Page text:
As a grandmother, I think too many parents these days are asking their children to cooperate rather than simply telling them what they expect. It sounds like they're constantly negotiating with their children.

Some years back, three of my children attended the same preschool class. Arriving a few minutes early to pick them up, I could observe how the other parents handled their children.

What I heard confirms your sentiment. Routinely parents would query their kids: “Are you ready to go now? Come on, let's put our coat on, okay? Why don't you say goodbye to your teacher?”

Now such questioning provides nowhere near enough evidence to diagnose that Mom has a case of parentus maximus wimpus. In fact, I would guess that most of these parents were just wanting to convey a pleasant, “Let's cooperate, okay?” tone. To the extent that they got cooperation, I would never question their style.

What I saw from the kids, however, was not cooperation. They didn't say, “Why thank you, Mother, for asking so sweetly. It just makes me want to listen all the more.” Instead, their reaction was “You're not really all that serious, are you?”

Putting expectations into question form is appealing. It does sound rather gentle and less bossy. Overall it just makes us parents seem like nicer people, don't you think?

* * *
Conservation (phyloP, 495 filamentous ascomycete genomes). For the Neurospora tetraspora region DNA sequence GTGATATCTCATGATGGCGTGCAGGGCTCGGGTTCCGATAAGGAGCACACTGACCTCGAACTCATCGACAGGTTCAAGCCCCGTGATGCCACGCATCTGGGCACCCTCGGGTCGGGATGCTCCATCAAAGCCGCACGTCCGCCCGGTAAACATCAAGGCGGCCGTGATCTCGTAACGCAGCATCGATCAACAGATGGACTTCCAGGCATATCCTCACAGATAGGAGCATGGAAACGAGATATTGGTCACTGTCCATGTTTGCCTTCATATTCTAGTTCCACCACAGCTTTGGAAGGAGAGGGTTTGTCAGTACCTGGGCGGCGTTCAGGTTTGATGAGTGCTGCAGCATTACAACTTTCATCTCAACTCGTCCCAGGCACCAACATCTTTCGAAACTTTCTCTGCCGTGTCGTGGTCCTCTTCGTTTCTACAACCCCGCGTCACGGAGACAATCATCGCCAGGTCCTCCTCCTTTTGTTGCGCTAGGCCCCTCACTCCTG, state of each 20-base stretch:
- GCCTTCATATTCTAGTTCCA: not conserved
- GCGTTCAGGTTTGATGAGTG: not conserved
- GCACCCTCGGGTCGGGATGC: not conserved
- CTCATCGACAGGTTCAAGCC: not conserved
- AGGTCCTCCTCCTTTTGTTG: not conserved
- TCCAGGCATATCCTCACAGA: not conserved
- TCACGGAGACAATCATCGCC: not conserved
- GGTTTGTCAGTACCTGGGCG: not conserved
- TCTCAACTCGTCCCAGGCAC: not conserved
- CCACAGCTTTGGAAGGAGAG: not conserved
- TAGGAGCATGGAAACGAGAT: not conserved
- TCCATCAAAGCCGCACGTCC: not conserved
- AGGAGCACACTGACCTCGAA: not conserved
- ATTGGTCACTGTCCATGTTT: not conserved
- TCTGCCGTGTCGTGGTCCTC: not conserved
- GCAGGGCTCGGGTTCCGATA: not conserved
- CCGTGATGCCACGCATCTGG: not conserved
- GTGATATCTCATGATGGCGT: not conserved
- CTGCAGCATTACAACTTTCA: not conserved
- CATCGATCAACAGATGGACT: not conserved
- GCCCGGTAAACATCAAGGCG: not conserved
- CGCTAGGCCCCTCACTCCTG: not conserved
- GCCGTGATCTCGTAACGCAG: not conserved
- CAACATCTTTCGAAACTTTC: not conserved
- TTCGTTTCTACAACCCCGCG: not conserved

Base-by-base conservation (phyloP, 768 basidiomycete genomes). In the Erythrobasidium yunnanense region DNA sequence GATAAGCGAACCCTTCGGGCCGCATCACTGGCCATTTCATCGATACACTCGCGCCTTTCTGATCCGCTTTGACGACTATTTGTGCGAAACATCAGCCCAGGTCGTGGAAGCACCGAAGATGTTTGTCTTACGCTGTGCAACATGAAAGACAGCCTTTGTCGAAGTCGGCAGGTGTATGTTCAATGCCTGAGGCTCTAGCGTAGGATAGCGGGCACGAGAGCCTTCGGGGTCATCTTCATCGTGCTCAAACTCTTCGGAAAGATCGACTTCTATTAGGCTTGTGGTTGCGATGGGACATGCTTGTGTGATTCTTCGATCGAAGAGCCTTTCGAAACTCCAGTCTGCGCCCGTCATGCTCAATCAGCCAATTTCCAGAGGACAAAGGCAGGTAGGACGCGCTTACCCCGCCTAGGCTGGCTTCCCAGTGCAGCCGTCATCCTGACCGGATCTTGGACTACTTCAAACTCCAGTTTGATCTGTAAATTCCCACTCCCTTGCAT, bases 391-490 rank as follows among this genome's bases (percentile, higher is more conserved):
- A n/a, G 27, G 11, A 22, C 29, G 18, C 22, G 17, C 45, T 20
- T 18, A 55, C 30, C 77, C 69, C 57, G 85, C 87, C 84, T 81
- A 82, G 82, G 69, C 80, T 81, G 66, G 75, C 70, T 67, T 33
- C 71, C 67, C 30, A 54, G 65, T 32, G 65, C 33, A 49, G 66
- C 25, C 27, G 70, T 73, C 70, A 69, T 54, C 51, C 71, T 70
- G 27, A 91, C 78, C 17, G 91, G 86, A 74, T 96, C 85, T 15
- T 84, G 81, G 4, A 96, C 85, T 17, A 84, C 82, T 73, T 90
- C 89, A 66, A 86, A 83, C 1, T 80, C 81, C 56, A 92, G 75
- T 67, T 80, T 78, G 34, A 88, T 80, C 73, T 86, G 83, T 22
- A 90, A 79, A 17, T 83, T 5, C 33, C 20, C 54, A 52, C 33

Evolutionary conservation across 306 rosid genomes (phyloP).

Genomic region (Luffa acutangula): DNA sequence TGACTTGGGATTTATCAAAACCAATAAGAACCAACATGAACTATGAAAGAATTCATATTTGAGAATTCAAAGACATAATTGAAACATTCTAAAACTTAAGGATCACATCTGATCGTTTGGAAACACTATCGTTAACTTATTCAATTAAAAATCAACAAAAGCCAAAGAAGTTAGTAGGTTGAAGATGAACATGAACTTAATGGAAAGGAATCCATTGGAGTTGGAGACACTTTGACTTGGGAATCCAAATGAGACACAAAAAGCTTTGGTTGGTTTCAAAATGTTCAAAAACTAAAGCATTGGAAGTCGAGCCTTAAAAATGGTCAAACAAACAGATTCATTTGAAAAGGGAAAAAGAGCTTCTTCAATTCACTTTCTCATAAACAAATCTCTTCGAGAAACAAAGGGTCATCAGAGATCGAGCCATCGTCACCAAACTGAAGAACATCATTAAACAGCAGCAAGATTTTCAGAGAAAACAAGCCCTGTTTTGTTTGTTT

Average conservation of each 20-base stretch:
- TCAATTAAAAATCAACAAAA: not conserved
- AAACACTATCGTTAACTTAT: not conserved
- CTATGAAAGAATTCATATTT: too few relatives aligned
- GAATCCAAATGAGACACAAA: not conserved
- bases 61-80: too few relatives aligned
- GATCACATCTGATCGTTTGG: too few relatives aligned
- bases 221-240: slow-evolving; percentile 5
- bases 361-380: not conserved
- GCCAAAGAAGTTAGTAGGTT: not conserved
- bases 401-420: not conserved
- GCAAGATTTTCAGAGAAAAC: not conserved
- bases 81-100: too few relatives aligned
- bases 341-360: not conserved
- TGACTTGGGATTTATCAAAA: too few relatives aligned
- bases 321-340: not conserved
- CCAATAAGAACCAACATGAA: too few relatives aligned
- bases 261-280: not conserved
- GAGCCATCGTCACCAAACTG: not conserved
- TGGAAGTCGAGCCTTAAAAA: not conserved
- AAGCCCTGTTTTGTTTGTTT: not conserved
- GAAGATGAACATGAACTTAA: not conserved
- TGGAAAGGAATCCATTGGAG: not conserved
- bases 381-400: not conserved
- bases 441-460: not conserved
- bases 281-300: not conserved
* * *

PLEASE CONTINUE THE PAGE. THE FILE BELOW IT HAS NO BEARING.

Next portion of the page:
But traps lie beneath the surface benefits. First, questions invite resistance. If Sherlock takes the question literally, he could respond, “No, I'm not ready to go now. It's not our coat. It's my coat. You can put yours on if you want. And I don't feel like saying goodbye to my teacher.”

Second, discipline by question sends a message most parents don't mean to send. It makes non-negotiable expectations sound open to discussion. I mean, does Taylor really have a choice about putting on his coat and leaving?

Third, and this is potentially the biggest danger, if a child senses, even incorrectly, that a parent may not mean what she says, the child is likely to ignore or resist the request, thus pushing the parent into command mode.

In and of themselves, commands are not bad. The trouble comes from the struggle to get cooperation after implying it wasn't all that important. This leads to frustrations, emotions and volume. In essence, discipline by question can easily evolve into bossy, mean discipline, the very thing the parent was unconsciously trying to avoid in the first place.

Certainly every mom and dad has the right to discipline as they see fit. And discipline by question can work for some kids — mostly the sweet natured Chastity and Oxford types.

Overall, though, my experience is that it's better to state your expectations quietly and confidently from the very start. It leaves little room for doubt. It reinforces your role as authority. In the long run, it really is a nicer way to discipline.

So why don't we all just try to do a little better on this, okay?

Dr. Ray Guarendi is a clinical psychologist and author.

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